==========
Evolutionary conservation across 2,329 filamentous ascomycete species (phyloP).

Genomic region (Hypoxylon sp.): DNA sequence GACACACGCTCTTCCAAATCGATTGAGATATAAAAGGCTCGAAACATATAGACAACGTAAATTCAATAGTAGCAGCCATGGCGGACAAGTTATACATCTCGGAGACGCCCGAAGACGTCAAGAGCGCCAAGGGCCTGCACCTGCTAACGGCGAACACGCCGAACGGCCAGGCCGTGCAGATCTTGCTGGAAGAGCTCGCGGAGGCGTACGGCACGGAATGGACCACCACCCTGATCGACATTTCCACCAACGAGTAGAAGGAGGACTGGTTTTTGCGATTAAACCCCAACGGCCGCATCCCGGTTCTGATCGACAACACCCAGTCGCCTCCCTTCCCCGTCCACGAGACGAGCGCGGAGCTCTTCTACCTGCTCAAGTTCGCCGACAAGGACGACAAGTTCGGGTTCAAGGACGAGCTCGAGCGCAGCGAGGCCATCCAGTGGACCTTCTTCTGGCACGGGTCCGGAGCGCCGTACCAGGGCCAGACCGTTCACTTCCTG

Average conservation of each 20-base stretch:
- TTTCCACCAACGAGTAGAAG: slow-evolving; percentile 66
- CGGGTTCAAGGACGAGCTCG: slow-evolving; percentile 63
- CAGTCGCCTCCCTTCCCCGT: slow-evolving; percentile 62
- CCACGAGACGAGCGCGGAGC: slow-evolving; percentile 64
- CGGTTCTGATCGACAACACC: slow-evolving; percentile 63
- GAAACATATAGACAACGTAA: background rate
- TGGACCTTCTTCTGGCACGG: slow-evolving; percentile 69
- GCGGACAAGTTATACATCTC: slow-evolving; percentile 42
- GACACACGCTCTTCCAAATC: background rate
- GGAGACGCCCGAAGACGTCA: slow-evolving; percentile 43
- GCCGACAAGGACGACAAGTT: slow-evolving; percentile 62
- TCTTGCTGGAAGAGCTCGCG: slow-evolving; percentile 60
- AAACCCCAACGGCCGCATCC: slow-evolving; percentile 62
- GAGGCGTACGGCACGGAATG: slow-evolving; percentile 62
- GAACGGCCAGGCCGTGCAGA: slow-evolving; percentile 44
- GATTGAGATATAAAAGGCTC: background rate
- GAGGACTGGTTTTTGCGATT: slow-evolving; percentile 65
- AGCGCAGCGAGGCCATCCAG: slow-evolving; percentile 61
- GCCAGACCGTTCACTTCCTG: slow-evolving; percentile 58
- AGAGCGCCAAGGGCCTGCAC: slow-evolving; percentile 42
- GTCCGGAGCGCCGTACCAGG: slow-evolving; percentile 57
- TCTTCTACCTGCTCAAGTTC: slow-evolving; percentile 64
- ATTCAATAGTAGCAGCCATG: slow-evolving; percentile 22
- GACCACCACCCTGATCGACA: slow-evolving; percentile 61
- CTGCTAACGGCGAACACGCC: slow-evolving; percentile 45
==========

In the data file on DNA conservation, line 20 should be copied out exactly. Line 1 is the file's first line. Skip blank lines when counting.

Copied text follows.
- GAGGACTGGTTTTTGCGATT: slow-evolving; percentile 65